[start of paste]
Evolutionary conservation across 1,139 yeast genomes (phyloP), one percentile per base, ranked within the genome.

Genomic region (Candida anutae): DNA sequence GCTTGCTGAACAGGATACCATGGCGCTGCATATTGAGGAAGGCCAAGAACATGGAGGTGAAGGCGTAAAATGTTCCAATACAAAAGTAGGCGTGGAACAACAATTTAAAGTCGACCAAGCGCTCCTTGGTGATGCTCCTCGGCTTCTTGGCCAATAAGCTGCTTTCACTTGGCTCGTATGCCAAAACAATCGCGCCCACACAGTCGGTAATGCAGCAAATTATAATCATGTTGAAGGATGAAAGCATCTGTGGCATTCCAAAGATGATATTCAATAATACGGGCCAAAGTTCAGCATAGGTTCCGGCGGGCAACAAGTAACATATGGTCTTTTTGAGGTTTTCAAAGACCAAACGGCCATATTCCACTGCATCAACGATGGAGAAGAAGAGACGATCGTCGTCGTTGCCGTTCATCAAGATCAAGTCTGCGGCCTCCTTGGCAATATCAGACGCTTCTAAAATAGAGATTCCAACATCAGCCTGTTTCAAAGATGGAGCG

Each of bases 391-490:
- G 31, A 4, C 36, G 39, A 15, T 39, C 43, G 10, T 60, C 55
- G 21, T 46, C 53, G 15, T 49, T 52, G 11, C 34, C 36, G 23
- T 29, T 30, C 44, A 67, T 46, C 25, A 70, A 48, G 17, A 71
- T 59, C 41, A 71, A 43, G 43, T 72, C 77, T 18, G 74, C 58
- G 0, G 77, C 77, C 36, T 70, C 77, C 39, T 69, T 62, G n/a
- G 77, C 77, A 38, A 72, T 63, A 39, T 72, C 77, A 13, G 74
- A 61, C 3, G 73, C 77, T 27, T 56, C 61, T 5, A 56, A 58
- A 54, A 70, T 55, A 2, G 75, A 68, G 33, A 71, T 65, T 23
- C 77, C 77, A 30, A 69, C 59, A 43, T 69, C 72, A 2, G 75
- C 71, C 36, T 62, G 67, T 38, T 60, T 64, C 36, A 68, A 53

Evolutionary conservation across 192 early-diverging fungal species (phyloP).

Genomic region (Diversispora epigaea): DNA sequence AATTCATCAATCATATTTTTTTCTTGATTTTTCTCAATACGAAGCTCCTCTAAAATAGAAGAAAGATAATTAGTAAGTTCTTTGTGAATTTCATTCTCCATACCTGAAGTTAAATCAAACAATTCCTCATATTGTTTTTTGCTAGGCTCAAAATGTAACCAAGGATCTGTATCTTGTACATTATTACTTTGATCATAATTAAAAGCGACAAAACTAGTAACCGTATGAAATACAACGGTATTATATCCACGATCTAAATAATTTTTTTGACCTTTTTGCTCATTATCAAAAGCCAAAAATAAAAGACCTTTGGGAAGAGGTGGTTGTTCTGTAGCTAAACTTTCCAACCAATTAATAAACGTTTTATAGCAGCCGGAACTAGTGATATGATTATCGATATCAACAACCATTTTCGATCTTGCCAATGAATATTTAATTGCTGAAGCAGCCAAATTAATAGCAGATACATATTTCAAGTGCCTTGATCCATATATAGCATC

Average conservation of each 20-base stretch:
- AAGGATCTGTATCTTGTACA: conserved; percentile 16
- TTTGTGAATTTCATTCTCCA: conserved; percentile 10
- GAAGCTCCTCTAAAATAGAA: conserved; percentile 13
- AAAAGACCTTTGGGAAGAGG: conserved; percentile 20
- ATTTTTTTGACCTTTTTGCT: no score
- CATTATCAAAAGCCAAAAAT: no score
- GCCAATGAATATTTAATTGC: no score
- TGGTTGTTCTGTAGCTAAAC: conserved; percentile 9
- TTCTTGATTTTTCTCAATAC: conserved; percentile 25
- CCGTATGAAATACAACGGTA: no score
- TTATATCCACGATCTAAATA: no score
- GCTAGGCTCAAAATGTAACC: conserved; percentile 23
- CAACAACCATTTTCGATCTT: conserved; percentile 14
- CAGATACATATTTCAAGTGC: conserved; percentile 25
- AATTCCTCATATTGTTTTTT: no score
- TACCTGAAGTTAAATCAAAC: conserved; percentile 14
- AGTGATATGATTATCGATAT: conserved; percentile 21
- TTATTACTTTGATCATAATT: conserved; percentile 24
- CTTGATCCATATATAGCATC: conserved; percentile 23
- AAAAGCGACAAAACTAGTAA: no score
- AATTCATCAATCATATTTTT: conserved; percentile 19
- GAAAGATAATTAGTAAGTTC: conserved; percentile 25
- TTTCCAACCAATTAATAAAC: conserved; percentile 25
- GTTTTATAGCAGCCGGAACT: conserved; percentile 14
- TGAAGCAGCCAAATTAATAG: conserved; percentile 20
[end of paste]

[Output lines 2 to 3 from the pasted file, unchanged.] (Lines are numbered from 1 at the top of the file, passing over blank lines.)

Genomic region (Candida anutae): DNA sequence GCTTGCTGAACAGGATACCATGGCGCTGCATATTGAGGAAGGCCAAGAACATGGAGGTGAAGGCGTAAAATGTTCCAATACAAAAGTAGGCGTGGAACAACAATTTAAAGTCGACCAAGCGCTCCTTGGTGATGCTCCTCGGCTTCTTGGCCAATAAGCTGCTTTCACTTGGCTCGTATGCCAAAACAATCGCGCCCACACAGTCGGTAATGCAGCAAATTATAATCATGTTGAAGGATGAAAGCATCTGTGGCATTCCAAAGATGATATTCAATAATACGGGCCAAAGTTCAGCATAGGTTCCGGCGGGCAACAAGTAACATATGGTCTTTTTGAGGTTTTCAAAGACCAAACGGCCATATTCCACTGCATCAACGATGGAGAAGAAGAGACGATCGTCGTCGTTGCCGTTCATCAAGATCAAGTCTGCGGCCTCCTTGGCAATATCAGACGCTTCTAAAATAGAGATTCCAACATCAGCCTGTTTCAAAGATGGAGCG

Each of bases 391-490: